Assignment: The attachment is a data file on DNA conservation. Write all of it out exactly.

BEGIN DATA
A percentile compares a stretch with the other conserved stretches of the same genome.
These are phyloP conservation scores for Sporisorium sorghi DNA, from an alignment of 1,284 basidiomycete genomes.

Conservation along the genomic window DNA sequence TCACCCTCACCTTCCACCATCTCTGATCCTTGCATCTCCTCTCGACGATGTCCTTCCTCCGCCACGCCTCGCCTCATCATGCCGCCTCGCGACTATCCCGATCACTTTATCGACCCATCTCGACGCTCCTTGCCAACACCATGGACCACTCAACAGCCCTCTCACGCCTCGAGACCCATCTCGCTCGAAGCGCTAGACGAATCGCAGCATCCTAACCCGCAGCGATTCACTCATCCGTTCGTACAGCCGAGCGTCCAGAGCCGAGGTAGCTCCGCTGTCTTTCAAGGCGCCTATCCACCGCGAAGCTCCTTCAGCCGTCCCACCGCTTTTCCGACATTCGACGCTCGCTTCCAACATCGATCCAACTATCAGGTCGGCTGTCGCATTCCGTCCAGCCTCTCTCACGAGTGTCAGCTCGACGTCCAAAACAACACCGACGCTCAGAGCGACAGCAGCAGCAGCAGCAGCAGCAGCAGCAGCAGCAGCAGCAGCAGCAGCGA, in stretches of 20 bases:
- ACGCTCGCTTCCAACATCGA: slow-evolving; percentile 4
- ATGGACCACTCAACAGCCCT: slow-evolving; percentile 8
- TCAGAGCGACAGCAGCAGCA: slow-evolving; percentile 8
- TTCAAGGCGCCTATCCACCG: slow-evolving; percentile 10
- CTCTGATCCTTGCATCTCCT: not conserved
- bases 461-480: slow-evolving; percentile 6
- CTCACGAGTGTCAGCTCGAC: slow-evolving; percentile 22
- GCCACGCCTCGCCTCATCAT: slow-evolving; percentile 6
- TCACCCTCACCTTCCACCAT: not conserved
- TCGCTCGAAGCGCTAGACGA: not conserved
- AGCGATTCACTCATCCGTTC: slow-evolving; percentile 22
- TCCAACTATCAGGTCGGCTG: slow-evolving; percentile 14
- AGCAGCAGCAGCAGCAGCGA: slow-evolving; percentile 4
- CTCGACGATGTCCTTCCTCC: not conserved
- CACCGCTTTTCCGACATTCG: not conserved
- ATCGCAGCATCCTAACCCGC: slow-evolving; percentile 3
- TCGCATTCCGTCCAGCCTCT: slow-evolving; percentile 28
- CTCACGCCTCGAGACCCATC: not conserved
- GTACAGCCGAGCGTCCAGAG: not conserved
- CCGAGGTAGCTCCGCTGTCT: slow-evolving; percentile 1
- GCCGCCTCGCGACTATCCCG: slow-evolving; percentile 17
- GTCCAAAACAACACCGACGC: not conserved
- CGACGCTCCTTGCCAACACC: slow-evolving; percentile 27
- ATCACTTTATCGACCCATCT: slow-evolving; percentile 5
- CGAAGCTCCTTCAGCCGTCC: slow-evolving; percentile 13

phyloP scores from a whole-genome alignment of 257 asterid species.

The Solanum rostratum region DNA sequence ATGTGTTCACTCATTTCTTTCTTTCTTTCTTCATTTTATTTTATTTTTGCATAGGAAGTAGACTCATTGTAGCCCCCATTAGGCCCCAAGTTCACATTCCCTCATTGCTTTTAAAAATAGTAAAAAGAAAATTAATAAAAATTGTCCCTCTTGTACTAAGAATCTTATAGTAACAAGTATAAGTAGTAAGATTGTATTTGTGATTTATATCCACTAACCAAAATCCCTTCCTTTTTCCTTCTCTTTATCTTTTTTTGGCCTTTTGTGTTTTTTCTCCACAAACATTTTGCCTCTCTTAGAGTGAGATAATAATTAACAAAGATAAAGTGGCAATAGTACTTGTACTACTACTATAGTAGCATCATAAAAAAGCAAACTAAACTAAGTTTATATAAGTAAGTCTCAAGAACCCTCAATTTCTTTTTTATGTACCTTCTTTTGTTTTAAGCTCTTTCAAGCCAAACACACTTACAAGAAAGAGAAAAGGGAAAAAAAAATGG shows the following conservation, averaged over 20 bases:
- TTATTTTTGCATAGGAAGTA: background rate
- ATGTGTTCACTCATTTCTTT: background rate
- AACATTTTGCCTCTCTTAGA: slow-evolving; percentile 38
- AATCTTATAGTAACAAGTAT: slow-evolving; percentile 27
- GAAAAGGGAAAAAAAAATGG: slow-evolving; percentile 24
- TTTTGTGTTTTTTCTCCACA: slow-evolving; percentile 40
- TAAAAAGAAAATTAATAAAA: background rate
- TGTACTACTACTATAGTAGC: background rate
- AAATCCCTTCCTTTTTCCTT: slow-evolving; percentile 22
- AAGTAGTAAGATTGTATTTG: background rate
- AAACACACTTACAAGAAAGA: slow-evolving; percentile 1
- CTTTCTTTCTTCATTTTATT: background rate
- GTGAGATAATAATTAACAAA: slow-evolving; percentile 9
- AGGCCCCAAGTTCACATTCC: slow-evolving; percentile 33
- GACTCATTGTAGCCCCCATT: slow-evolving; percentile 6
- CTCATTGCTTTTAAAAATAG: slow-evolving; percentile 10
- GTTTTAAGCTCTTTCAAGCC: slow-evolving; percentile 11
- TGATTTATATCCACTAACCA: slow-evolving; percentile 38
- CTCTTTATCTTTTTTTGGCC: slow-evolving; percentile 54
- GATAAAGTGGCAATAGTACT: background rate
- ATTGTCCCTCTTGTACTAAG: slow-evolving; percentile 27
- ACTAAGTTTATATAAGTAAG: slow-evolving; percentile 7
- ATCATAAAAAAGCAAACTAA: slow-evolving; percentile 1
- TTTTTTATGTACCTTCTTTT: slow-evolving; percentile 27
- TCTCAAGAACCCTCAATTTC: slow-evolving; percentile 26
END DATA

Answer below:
A percentile compares a stretch with the other conserved stretches of the same genome.
These are phyloP conservation scores for Sporisorium sorghi DNA, from an alignment of 1,284 basidiomycete genomes.

Conservation along the genomic window DNA sequence TCACCCTCACCTTCCACCATCTCTGATCCTTGCATCTCCTCTCGACGATGTCCTTCCTCCGCCACGCCTCGCCTCATCATGCCGCCTCGCGACTATCCCGATCACTTTATCGACCCATCTCGACGCTCCTTGCCAACACCATGGACCACTCAACAGCCCTCTCACGCCTCGAGACCCATCTCGCTCGAAGCGCTAGACGAATCGCAGCATCCTAACCCGCAGCGATTCACTCATCCGTTCGTACAGCCGAGCGTCCAGAGCCGAGGTAGCTCCGCTGTCTTTCAAGGCGCCTATCCACCGCGAAGCTCCTTCAGCCGTCCCACCGCTTTTCCGACATTCGACGCTCGCTTCCAACATCGATCCAACTATCAGGTCGGCTGTCGCATTCCGTCCAGCCTCTCTCACGAGTGTCAGCTCGACGTCCAAAACAACACCGACGCTCAGAGCGACAGCAGCAGCAGCAGCAGCAGCAGCAGCAGCAGCAGCAGCAGCAGCAGCGA, in stretches of 20 bases:
- ACGCTCGCTTCCAACATCGA: slow-evolving; percentile 4
- ATGGACCACTCAACAGCCCT: slow-evolving; percentile 8
- TCAGAGCGACAGCAGCAGCA: slow-evolving; percentile 8
- TTCAAGGCGCCTATCCACCG: slow-evolving; percentile 10
- CTCTGATCCTTGCATCTCCT: not conserved
- bases 461-480: slow-evolving; percentile 6
- CTCACGAGTGTCAGCTCGAC: slow-evolving; percentile 22
- GCCACGCCTCGCCTCATCAT: slow-evolving; percentile 6
- TCACCCTCACCTTCCACCAT: not conserved
- TCGCTCGAAGCGCTAGACGA: not conserved
- AGCGATTCACTCATCCGTTC: slow-evolving; percentile 22
- TCCAACTATCAGGTCGGCTG: slow-evolving; percentile 14
- AGCAGCAGCAGCAGCAGCGA: slow-evolving; percentile 4
- CTCGACGATGTCCTTCCTCC: not conserved
- CACCGCTTTTCCGACATTCG: not conserved
- ATCGCAGCATCCTAACCCGC: slow-evolving; percentile 3
- TCGCATTCCGTCCAGCCTCT: slow-evolving; percentile 28
- CTCACGCCTCGAGACCCATC: not conserved
- GTACAGCCGAGCGTCCAGAG: not conserved
- CCGAGGTAGCTCCGCTGTCT: slow-evolving; percentile 1
- GCCGCCTCGCGACTATCCCG: slow-evolving; percentile 17
- GTCCAAAACAACACCGACGC: not conserved
- CGACGCTCCTTGCCAACACC: slow-evolving; percentile 27
- ATCACTTTATCGACCCATCT: slow-evolving; percentile 5
- CGAAGCTCCTTCAGCCGTCC: slow-evolving; percentile 13

phyloP scores from a whole-genome alignment of 257 asterid species.

The Solanum rostratum region DNA sequence ATGTGTTCACTCATTTCTTTCTTTCTTTCTTCATTTTATTTTATTTTTGCATAGGAAGTAGACTCATTGTAGCCCCCATTAGGCCCCAAGTTCACATTCCCTCATTGCTTTTAAAAATAGTAAAAAGAAAATTAATAAAAATTGTCCCTCTTGTACTAAGAATCTTATAGTAACAAGTATAAGTAGTAAGATTGTATTTGTGATTTATATCCACTAACCAAAATCCCTTCCTTTTTCCTTCTCTTTATCTTTTTTTGGCCTTTTGTGTTTTTTCTCCACAAACATTTTGCCTCTCTTAGAGTGAGATAATAATTAACAAAGATAAAGTGGCAATAGTACTTGTACTACTACTATAGTAGCATCATAAAAAAGCAAACTAAACTAAGTTTATATAAGTAAGTCTCAAGAACCCTCAATTTCTTTTTTATGTACCTTCTTTTGTTTTAAGCTCTTTCAAGCCAAACACACTTACAAGAAAGAGAAAAGGGAAAAAAAAATGG shows the following conservation, averaged over 20 bases:
- TTATTTTTGCATAGGAAGTA: background rate
- ATGTGTTCACTCATTTCTTT: background rate
- AACATTTTGCCTCTCTTAGA: slow-evolving; percentile 38
- AATCTTATAGTAACAAGTAT: slow-evolving; percentile 27
- GAAAAGGGAAAAAAAAATGG: slow-evolving; percentile 24
- TTTTGTGTTTTTTCTCCACA: slow-evolving; percentile 40
- TAAAAAGAAAATTAATAAAA: background rate
- TGTACTACTACTATAGTAGC: background rate
- AAATCCCTTCCTTTTTCCTT: slow-evolving; percentile 22
- AAGTAGTAAGATTGTATTTG: background rate
- AAACACACTTACAAGAAAGA: slow-evolving; percentile 1
- CTTTCTTTCTTCATTTTATT: background rate
- GTGAGATAATAATTAACAAA: slow-evolving; percentile 9
- AGGCCCCAAGTTCACATTCC: slow-evolving; percentile 33
- GACTCATTGTAGCCCCCATT: slow-evolving; percentile 6
- CTCATTGCTTTTAAAAATAG: slow-evolving; percentile 10
- GTTTTAAGCTCTTTCAAGCC: slow-evolving; percentile 11
- TGATTTATATCCACTAACCA: slow-evolving; percentile 38
- CTCTTTATCTTTTTTTGGCC: slow-evolving; percentile 54
- GATAAAGTGGCAATAGTACT: background rate
- ATTGTCCCTCTTGTACTAAG: slow-evolving; percentile 27
- ACTAAGTTTATATAAGTAAG: slow-evolving; percentile 7
- ATCATAAAAAAGCAAACTAA: slow-evolving; percentile 1
- TTTTTTATGTACCTTCTTTT: slow-evolving; percentile 27
- TCTCAAGAACCCTCAATTTC: slow-evolving; percentile 26